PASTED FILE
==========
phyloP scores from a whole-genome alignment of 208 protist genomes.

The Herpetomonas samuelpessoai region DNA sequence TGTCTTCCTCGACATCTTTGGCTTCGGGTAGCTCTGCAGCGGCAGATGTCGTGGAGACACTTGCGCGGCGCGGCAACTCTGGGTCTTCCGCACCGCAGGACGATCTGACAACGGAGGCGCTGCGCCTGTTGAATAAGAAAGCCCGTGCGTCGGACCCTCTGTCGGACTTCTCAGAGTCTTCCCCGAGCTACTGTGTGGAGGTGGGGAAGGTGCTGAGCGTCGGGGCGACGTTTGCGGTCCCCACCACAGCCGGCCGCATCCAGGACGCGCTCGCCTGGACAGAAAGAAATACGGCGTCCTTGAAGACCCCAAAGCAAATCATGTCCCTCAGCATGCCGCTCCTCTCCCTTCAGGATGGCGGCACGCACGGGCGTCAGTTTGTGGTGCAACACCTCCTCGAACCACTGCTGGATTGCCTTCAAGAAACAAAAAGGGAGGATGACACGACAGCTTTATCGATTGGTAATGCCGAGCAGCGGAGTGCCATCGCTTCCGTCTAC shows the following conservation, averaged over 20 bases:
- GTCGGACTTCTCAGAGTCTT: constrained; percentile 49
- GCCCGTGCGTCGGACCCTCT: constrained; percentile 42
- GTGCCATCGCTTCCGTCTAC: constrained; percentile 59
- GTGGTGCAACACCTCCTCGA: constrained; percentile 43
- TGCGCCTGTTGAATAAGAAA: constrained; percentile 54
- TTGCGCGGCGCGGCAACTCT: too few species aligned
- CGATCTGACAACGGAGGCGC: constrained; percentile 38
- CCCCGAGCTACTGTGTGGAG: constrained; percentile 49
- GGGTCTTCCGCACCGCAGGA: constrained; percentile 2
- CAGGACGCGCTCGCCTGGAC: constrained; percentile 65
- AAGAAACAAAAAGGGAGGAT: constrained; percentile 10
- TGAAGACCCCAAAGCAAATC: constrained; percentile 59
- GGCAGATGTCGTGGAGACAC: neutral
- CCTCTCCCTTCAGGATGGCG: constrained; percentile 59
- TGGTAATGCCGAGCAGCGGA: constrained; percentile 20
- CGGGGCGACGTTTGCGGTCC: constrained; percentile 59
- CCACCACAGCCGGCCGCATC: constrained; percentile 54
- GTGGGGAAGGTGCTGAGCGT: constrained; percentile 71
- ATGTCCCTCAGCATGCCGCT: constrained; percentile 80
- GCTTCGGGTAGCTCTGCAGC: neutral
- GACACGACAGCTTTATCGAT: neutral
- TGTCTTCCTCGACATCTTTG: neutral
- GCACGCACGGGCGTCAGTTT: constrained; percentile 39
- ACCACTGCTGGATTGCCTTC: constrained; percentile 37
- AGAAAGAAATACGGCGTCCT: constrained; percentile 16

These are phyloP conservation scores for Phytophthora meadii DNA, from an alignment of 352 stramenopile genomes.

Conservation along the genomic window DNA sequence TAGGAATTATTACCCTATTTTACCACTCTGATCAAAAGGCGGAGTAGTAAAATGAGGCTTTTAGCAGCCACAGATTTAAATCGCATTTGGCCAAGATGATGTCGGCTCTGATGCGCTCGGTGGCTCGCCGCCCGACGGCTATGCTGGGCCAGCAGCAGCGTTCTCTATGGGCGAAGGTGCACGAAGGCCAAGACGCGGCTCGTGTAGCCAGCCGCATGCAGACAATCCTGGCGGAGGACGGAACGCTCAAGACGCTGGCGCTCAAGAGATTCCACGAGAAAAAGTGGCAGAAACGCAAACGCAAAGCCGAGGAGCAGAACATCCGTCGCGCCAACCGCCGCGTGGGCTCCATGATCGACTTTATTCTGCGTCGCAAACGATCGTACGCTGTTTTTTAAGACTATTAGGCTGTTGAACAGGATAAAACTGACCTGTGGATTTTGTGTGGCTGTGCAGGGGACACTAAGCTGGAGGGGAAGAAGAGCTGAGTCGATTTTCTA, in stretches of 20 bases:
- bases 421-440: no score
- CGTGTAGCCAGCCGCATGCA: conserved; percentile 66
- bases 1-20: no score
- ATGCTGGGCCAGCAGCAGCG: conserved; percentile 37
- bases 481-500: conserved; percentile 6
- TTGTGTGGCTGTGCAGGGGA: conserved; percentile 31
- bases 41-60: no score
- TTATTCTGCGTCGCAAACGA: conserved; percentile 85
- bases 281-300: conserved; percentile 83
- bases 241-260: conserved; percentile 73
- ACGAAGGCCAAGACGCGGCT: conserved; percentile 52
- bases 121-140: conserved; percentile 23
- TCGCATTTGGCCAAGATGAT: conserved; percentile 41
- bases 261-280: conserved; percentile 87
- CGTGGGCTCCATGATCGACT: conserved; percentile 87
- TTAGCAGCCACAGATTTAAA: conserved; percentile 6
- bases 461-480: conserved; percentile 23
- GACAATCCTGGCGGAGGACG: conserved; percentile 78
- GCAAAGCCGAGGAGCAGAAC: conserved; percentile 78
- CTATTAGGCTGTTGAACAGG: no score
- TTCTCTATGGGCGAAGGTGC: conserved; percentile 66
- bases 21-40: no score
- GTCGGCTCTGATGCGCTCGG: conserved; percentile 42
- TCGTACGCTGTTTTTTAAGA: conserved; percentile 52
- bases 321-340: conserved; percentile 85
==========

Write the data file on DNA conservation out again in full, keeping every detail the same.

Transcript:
phyloP scores from a whole-genome alignment of 208 protist genomes.

The Herpetomonas samuelpessoai region DNA sequence TGTCTTCCTCGACATCTTTGGCTTCGGGTAGCTCTGCAGCGGCAGATGTCGTGGAGACACTTGCGCGGCGCGGCAACTCTGGGTCTTCCGCACCGCAGGACGATCTGACAACGGAGGCGCTGCGCCTGTTGAATAAGAAAGCCCGTGCGTCGGACCCTCTGTCGGACTTCTCAGAGTCTTCCCCGAGCTACTGTGTGGAGGTGGGGAAGGTGCTGAGCGTCGGGGCGACGTTTGCGGTCCCCACCACAGCCGGCCGCATCCAGGACGCGCTCGCCTGGACAGAAAGAAATACGGCGTCCTTGAAGACCCCAAAGCAAATCATGTCCCTCAGCATGCCGCTCCTCTCCCTTCAGGATGGCGGCACGCACGGGCGTCAGTTTGTGGTGCAACACCTCCTCGAACCACTGCTGGATTGCCTTCAAGAAACAAAAAGGGAGGATGACACGACAGCTTTATCGATTGGTAATGCCGAGCAGCGGAGTGCCATCGCTTCCGTCTAC shows the following conservation, averaged over 20 bases:
- GTCGGACTTCTCAGAGTCTT: constrained; percentile 49
- GCCCGTGCGTCGGACCCTCT: constrained; percentile 42
- GTGCCATCGCTTCCGTCTAC: constrained; percentile 59
- GTGGTGCAACACCTCCTCGA: constrained; percentile 43
- TGCGCCTGTTGAATAAGAAA: constrained; percentile 54
- TTGCGCGGCGCGGCAACTCT: too few species aligned
- CGATCTGACAACGGAGGCGC: constrained; percentile 38
- CCCCGAGCTACTGTGTGGAG: constrained; percentile 49
- GGGTCTTCCGCACCGCAGGA: constrained; percentile 2
- CAGGACGCGCTCGCCTGGAC: constrained; percentile 65
- AAGAAACAAAAAGGGAGGAT: constrained; percentile 10
- TGAAGACCCCAAAGCAAATC: constrained; percentile 59
- GGCAGATGTCGTGGAGACAC: neutral
- CCTCTCCCTTCAGGATGGCG: constrained; percentile 59
- TGGTAATGCCGAGCAGCGGA: constrained; percentile 20
- CGGGGCGACGTTTGCGGTCC: constrained; percentile 59
- CCACCACAGCCGGCCGCATC: constrained; percentile 54
- GTGGGGAAGGTGCTGAGCGT: constrained; percentile 71
- ATGTCCCTCAGCATGCCGCT: constrained; percentile 80
- GCTTCGGGTAGCTCTGCAGC: neutral
- GACACGACAGCTTTATCGAT: neutral
- TGTCTTCCTCGACATCTTTG: neutral
- GCACGCACGGGCGTCAGTTT: constrained; percentile 39
- ACCACTGCTGGATTGCCTTC: constrained; percentile 37
- AGAAAGAAATACGGCGTCCT: constrained; percentile 16

These are phyloP conservation scores for Phytophthora meadii DNA, from an alignment of 352 stramenopile genomes.

Conservation along the genomic window DNA sequence TAGGAATTATTACCCTATTTTACCACTCTGATCAAAAGGCGGAGTAGTAAAATGAGGCTTTTAGCAGCCACAGATTTAAATCGCATTTGGCCAAGATGATGTCGGCTCTGATGCGCTCGGTGGCTCGCCGCCCGACGGCTATGCTGGGCCAGCAGCAGCGTTCTCTATGGGCGAAGGTGCACGAAGGCCAAGACGCGGCTCGTGTAGCCAGCCGCATGCAGACAATCCTGGCGGAGGACGGAACGCTCAAGACGCTGGCGCTCAAGAGATTCCACGAGAAAAAGTGGCAGAAACGCAAACGCAAAGCCGAGGAGCAGAACATCCGTCGCGCCAACCGCCGCGTGGGCTCCATGATCGACTTTATTCTGCGTCGCAAACGATCGTACGCTGTTTTTTAAGACTATTAGGCTGTTGAACAGGATAAAACTGACCTGTGGATTTTGTGTGGCTGTGCAGGGGACACTAAGCTGGAGGGGAAGAAGAGCTGAGTCGATTTTCTA, in stretches of 20 bases:
- bases 421-440: no score
- CGTGTAGCCAGCCGCATGCA: conserved; percentile 66
- bases 1-20: no score
- ATGCTGGGCCAGCAGCAGCG: conserved; percentile 37
- bases 481-500: conserved; percentile 6
- TTGTGTGGCTGTGCAGGGGA: conserved; percentile 31
- bases 41-60: no score
- TTATTCTGCGTCGCAAACGA: conserved; percentile 85
- bases 281-300: conserved; percentile 83
- bases 241-260: conserved; percentile 73
- ACGAAGGCCAAGACGCGGCT: conserved; percentile 52
- bases 121-140: conserved; percentile 23
- TCGCATTTGGCCAAGATGAT: conserved; percentile 41
- bases 261-280: conserved; percentile 87
- CGTGGGCTCCATGATCGACT: conserved; percentile 87
- TTAGCAGCCACAGATTTAAA: conserved; percentile 6
- bases 461-480: conserved; percentile 23
- GACAATCCTGGCGGAGGACG: conserved; percentile 78
- GCAAAGCCGAGGAGCAGAAC: conserved; percentile 78
- CTATTAGGCTGTTGAACAGG: no score
- TTCTCTATGGGCGAAGGTGC: conserved; percentile 66
- bases 21-40: no score
- GTCGGCTCTGATGCGCTCGG: conserved; percentile 42
- TCGTACGCTGTTTTTTAAGA: conserved; percentile 52
- bases 321-340: conserved; percentile 85